“While the tragic deaths of Trayvon Martin and Mike Brown were catalysts for the emergence of the BLM movement,” the bio for Garza, states, “in order to truly understand how devastating and widespread this type of violence is in Black America, we must view this epidemic through a lens of race, gender, sexual orientation, and gender identity.”


During an interview in 2015, Cullors acknowledged that the group is led by “trained Marxists” and talked about the group’s aim to include homosexual and transgender African Americans.


“It was important for us as Black women, two of which are queer, to actually talk about the totality of Black life,” she said during the interview with Jared Ball of “I Mix What I Like” on Real News Network. “And that Black cis[gender] men are not the sum of Black people, but rather all Black people being the totality of Black people …”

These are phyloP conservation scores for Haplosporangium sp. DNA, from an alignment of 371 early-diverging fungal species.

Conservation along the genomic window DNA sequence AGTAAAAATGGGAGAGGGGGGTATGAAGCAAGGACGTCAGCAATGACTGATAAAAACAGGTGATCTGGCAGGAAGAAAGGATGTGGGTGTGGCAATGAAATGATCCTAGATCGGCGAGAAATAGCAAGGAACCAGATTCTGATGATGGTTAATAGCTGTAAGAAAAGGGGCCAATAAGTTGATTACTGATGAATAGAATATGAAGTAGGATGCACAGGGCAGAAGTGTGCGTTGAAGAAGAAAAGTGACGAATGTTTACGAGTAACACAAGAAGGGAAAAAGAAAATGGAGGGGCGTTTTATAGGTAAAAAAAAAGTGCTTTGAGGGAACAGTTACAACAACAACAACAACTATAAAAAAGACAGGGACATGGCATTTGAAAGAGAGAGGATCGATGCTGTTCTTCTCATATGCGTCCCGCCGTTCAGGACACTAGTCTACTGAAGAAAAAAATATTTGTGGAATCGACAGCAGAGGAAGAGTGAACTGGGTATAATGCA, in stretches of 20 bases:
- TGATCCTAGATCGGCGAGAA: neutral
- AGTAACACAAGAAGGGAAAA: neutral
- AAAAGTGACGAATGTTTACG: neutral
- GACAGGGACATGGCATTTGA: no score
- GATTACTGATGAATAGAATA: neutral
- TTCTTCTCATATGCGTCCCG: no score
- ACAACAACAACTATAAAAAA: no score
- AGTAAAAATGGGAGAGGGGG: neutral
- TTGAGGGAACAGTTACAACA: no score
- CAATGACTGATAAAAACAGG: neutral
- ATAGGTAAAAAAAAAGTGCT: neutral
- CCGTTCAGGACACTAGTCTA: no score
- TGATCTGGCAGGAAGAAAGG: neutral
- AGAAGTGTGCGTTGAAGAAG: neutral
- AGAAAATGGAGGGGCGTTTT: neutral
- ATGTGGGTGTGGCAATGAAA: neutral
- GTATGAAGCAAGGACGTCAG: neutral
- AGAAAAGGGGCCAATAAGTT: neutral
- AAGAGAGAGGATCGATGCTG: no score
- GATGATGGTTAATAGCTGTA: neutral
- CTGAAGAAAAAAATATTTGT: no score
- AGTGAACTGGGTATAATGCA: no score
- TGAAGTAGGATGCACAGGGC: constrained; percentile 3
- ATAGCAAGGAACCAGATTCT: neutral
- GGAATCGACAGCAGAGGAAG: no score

Cullors added that the group’s definition of totality would include “Black trans[gender] folk,” those who have been incarcerated or are currently behind bars, and those with disabilities.


“We make space for transgender brothers and sisters to participate and lead,” the BLM site’s “What We Believe” page also outlines. “We are self-reflexive and do the work required to dismantle cisgender privilege and uplift Black trans folk, especially Black trans women who continue to be disproportionately impacted by trans-antagonistic violence.”


“We build a space that affirms Black women and is free from sexism, misogyny, and environments in which men are centered,” it continues. “We foster a queer‐affirming network. When we gather, we do so with the intention of freeing ourselves from the tight grip of heteronormative thinking, or rather, the belief that all in the world are heterosexual (unless s/he or they disclose otherwise).”